~6~
I took a long blogging break, and I think I may need to do so again.  Social media in general is sometimes a source of self-pity for me.  I just feel surrounded by moms.  Sometimes moms who vent their frustration and lack of gratitude for their children...gifts I would gladly take off their hands.  I know it's not easy to be a mom.  Everyone needs their venting, maybe I just don't need to be part of that audience..., but the Catholic and married without children community seems pretty small.  It seems like some people take for granted their families and children sometimes.  To those of us who want kids and don't have them, it's kind of a slap in the face.  I told so few people about the pregnancy that equally few know of the miscarriage.  It's not uncommon to miscarry, but it seems no one talks about it, so people end up feeling alone.  I was hoping to have good news to share, now I don't.  Do I just call some old friends to share the *bad* news?  I don't think so.  I don't know if it's the introvert in me, self-pity or some self-preservation, but I just feel the need to withdraw.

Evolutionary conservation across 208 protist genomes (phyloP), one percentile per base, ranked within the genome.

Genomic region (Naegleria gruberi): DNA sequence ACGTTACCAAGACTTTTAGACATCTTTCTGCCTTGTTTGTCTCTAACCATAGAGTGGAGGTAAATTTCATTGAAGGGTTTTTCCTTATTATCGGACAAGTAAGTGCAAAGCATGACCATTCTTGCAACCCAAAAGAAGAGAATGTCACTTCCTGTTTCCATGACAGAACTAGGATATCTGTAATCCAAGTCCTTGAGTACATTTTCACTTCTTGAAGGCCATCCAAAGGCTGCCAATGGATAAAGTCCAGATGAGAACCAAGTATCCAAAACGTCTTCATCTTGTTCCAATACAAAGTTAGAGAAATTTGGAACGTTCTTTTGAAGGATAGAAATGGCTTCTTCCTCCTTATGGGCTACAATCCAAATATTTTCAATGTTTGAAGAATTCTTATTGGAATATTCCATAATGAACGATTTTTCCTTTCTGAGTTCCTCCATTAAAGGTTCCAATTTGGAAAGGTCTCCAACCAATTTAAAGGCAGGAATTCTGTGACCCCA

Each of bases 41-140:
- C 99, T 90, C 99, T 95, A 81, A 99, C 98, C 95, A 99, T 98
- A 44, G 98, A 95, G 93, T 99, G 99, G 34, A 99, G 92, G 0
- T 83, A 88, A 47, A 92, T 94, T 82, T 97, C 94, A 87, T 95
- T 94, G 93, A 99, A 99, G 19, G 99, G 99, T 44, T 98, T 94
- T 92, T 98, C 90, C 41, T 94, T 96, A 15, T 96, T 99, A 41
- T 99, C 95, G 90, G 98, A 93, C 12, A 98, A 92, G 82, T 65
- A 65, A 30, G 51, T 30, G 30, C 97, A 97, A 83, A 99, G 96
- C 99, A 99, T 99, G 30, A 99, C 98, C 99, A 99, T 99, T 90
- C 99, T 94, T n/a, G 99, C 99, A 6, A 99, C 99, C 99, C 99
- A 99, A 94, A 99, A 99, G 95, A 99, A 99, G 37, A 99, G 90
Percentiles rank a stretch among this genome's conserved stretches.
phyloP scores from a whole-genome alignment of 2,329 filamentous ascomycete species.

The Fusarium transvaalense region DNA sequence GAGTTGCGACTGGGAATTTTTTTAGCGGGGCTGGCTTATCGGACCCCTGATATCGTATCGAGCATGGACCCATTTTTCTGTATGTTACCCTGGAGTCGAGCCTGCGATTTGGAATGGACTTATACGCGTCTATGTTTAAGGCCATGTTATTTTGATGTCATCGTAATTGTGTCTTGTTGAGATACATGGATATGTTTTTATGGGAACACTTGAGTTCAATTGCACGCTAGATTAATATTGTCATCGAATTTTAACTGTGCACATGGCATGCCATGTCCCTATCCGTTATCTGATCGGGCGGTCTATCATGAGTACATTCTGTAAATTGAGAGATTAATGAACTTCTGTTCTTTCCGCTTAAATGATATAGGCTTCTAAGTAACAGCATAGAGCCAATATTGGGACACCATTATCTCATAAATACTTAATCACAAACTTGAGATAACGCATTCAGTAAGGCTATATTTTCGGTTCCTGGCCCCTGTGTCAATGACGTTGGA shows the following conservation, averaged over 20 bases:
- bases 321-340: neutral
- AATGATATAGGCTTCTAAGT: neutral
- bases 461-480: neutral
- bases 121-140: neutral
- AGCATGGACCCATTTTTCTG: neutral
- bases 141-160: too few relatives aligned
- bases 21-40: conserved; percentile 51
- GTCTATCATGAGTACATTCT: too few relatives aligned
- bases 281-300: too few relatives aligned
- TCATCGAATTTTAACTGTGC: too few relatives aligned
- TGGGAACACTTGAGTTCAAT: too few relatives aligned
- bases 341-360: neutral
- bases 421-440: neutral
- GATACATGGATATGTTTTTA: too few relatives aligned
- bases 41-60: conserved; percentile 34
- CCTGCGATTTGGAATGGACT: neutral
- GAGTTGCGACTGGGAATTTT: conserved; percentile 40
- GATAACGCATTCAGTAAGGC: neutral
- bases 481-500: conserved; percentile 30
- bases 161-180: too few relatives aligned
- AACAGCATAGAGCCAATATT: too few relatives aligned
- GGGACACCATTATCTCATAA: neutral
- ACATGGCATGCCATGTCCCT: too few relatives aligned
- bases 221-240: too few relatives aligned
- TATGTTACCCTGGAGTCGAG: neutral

~7~
Now that Easter is here, I'm ready for some resurrection in my life.  I'm sick of this cross. That doesn't mean it's gone just because Lent is over.  But, we keep putting one foot in front of the other, and try not to give into despair.

We are an Easter people, and Alleluia is our song.  



Monday, April 10, 2017

Holy Week

Here is a thoughtful meditation on Judas for Holy Week.
His human nature is all too familiar.  
Thank you, Fr. Scalia.  


Friday, February 17, 2017

7 Quick Takes